Was there a time when considerably more than half a million spectators (which seems to be the standard of late) attended Davis Cup ties over the course of a season? If so, when was the sales peak and is the decline since then steep or significant? Some point to the 2014 final, in which a Federer-led Switzerland beat a charismatic and deep French team in front of 27,448 fans at the stadium in Lille, as if it were some sort of anomaly. But the fact is that over 530,000 spectators attended the Davis Cup in 2017 and the final Sunday crowd—there to cheer on as Belgium’s David Goffin unexpectedly beat Jo-Wilfried Tsonga and Lucas Pouille secured the championship for France by defeating Steve “The Shark” Darcis—was some 26,000 strong. (With the exception of Tsonga, I’d respectfully suggest, none of those four players is a particularly big draw outside their home country.) The numbers in other recent years don’t look terribly different: in 2016, sell-out crowds (including an enthusiastic Diego Maradona) watched Croatia and Argentina go the distance in Zagreb’s 16,000-seat arena; and even in 2013, when a depleted Serbian team hosted the Czech Republic, 46,000 fans attended the season finale in Belgrade.
C. Has the number of people watching Davis Cup on tv (or via streaming services) dwindled over the decades? Have fewer networks been carrying the event live? Are the tv contracts worth less now than they were at some point in the past? Is the Davis Cup broadcast in fewer countries than it was 10, 20, or 40 years ago? How does coverage and viewership for the tournament final compare to that for an ATP Masters 1000 series event (not, mind you, a “combined” event like Indian Wells), the World Tour Finals, or the Olympic men’s singles final?
I’ll just leave this here, as they say.
D. Are regional or global sponsors hard to come by? Overall, are sponsorships lucrative, adequate, stable, or shrinking? Here’s a year-end note from 2015.
E. Has there been a decrease in website visits and fan social-media engagement over the past decade or two? From where I’m sitting, the 2017 numbers looks pretty good; admittedly, though, I’m no expert on such matters and have no real point of reference.
By what means, other than those I’ve identified above, do or did the ITF and tennis pundits gauge world-wide interest, particularly before the internet era?
F. Are fewer articles being written about Davis Cup—first, in host and guest nation publications; and second, in global sports outlets? Are significantly fewer foreign print media attending than they did in the past (and is this number out of step with developments at other tennis tournaments)? If an editor doesn’t send his/her tennis reporter to cover Davis Cup, how do we know that’s a reflection on reader interest rather than on the current state of journalism in general and tennis media in particular?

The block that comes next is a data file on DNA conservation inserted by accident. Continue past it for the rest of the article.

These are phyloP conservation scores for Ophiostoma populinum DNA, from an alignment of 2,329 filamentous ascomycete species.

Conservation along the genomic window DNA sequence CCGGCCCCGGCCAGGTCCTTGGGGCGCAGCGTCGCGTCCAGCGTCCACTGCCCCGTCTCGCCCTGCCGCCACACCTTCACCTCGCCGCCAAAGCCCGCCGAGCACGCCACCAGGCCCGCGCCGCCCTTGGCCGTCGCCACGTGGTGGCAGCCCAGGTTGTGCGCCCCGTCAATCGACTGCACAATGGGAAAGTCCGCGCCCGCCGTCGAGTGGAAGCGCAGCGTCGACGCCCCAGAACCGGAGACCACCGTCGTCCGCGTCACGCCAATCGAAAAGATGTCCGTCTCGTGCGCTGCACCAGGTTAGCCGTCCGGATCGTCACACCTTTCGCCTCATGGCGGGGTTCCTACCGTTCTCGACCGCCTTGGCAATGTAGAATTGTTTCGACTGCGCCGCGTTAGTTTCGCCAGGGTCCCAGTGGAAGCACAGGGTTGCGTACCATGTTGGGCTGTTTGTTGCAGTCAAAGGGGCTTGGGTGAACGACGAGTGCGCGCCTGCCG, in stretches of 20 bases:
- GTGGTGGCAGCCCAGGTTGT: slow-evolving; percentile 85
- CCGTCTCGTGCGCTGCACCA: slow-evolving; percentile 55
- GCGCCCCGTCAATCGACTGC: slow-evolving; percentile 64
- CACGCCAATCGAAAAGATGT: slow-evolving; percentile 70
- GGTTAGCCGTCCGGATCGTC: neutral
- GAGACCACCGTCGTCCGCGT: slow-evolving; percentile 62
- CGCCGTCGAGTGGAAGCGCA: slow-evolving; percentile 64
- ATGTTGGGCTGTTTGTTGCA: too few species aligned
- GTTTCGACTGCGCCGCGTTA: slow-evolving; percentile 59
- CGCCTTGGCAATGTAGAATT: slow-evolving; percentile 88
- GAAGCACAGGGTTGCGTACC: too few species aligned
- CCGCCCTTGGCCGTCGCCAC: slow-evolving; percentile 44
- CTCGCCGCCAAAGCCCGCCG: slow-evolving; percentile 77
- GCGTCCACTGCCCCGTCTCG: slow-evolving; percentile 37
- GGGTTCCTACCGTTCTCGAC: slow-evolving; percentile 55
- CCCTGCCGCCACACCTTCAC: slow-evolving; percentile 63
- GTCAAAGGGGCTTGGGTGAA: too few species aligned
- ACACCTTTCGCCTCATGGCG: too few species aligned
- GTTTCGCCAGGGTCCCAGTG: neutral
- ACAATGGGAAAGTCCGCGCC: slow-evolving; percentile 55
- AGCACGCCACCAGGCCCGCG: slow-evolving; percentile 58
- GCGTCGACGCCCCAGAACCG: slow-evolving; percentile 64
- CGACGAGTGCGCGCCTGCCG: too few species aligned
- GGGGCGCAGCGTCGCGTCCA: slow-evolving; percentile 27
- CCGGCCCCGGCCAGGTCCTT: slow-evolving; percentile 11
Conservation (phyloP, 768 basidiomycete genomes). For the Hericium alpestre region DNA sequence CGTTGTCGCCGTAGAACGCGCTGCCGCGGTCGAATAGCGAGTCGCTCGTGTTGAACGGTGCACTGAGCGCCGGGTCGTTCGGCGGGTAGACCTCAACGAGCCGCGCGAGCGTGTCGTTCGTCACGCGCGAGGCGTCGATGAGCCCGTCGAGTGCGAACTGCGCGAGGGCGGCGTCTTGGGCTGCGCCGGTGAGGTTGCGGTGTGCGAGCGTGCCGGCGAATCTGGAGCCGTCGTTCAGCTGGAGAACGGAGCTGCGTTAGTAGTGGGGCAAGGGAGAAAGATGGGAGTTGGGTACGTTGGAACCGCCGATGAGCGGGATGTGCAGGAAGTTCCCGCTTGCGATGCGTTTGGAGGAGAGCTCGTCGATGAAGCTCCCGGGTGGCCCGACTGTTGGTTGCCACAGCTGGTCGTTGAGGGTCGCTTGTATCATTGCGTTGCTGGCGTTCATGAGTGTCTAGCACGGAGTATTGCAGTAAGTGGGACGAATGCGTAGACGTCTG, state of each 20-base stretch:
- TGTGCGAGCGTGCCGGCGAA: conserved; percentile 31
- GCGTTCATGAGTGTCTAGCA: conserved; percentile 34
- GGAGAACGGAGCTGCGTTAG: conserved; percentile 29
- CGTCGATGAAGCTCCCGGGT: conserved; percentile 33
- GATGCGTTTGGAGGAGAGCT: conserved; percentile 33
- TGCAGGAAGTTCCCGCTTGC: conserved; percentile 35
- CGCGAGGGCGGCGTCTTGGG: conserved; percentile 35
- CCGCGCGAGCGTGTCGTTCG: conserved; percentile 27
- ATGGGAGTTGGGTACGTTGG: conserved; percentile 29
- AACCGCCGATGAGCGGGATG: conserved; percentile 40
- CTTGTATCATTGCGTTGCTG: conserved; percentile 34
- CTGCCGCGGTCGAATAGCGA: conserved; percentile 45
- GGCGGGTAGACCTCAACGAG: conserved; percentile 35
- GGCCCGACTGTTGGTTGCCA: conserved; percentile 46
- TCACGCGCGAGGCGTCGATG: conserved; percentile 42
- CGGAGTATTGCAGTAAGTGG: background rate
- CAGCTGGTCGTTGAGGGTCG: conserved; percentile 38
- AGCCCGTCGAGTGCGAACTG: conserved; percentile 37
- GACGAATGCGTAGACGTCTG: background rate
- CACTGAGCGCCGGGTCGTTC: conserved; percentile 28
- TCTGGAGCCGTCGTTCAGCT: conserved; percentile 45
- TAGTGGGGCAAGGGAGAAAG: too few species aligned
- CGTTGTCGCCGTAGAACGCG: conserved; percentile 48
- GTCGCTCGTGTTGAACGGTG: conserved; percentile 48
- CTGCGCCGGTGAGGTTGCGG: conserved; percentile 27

If we’re lucky, someone more technologically adept than I will explore Google trends or a similar site and report back. (Former Yugoslavia, represent!)
G. More generally, when we hear that this competition is less meaningful, prestigious, or valuable than it used to be, on what are such assessments based? Not everything can be quantified, I realize, but surely those who’ve reached this conclusion can better substantiate it—at least, if they hope to persuade others who don’t already agree.
When the Davis Cup of today is found lacking, to what is it being compared: its own (apparently glorious) past, grand slam tournaments (which are, it’s worth underscoring, dual-gender events), finals in other sports, and/or competitions that currently exist only on paper? Are these comparisons reasonable? How much of what we imagine the Davis Cup could or should be is filtered through nostalgia or a result of wishful thinking?
For instance, is it useful to model an annual national-team tennis tournament on the World Cup, which takes place every four years and involves a lengthy continental qualification process? Does it make sense to suggest Davis Cup should be more akin to a year-old exhibition like the Laver Cup or even a longstanding competition such as Ryder Cup, both of which take place in a long weekend and involve only two teams (and, thus, no preliminary rounds)?
Is it even fair to compare the current iteration to the Davis Cup’s past, when the entire tennis—not to mention global sports—landscape looked dramatically different and its seasonal calendar was much less full? After all, during the first seventy years of the competition, fewer than fifty nations participated and the trophy was monopolized by the four slam nations. (Belgium, by the way, was the first other country to make the Davis Cup final: they got crushed by the Brits, 5-0, in 1904. Japan, in 1921, was the next—and they didn’t fare any better against the Americans; it would be almost 40 more years for another outsider, Italy, to be subject to a similar defeat at the hands of the Aussies.)Of course it’s not going to mean the same thing now, with 125 countries competing, as it did in an era when the professional tour was just getting started—and especially in the decades immediately before that, when the event was essentially an extended grudge match between the U.S. and Australia. But just because the place of the Davis Cup in men’s tennis has changed, so it means something different from what it did in the days of Roy Emerson and John Newcombe, Stan Smith and Arthur Ashe, that doesn’t necessarily make it less meaningful. Though the British public may not have been quite as thrilled by the 2015 Davis Cup win as they were when Andy Murray ended the 77-year British men’s singles title drought at Wimbledon two years prior, for example, not even playing on the clay in Ghent seems to have dampened Team GB’s enthusiasm for the occasion.
As is likely obvious by now, I love the Davis Cup. Still, though it’s one of my favorite sporting events of the year, I certainly agree it can be improved. I also believe it’s really important to identify—and understand the precise nature of—the problem before considering potential solutions. Because even though I think reports of its death have been greatly exaggerated, it’s clear Davis Cup does have a problem. Or the ITF does, anyway.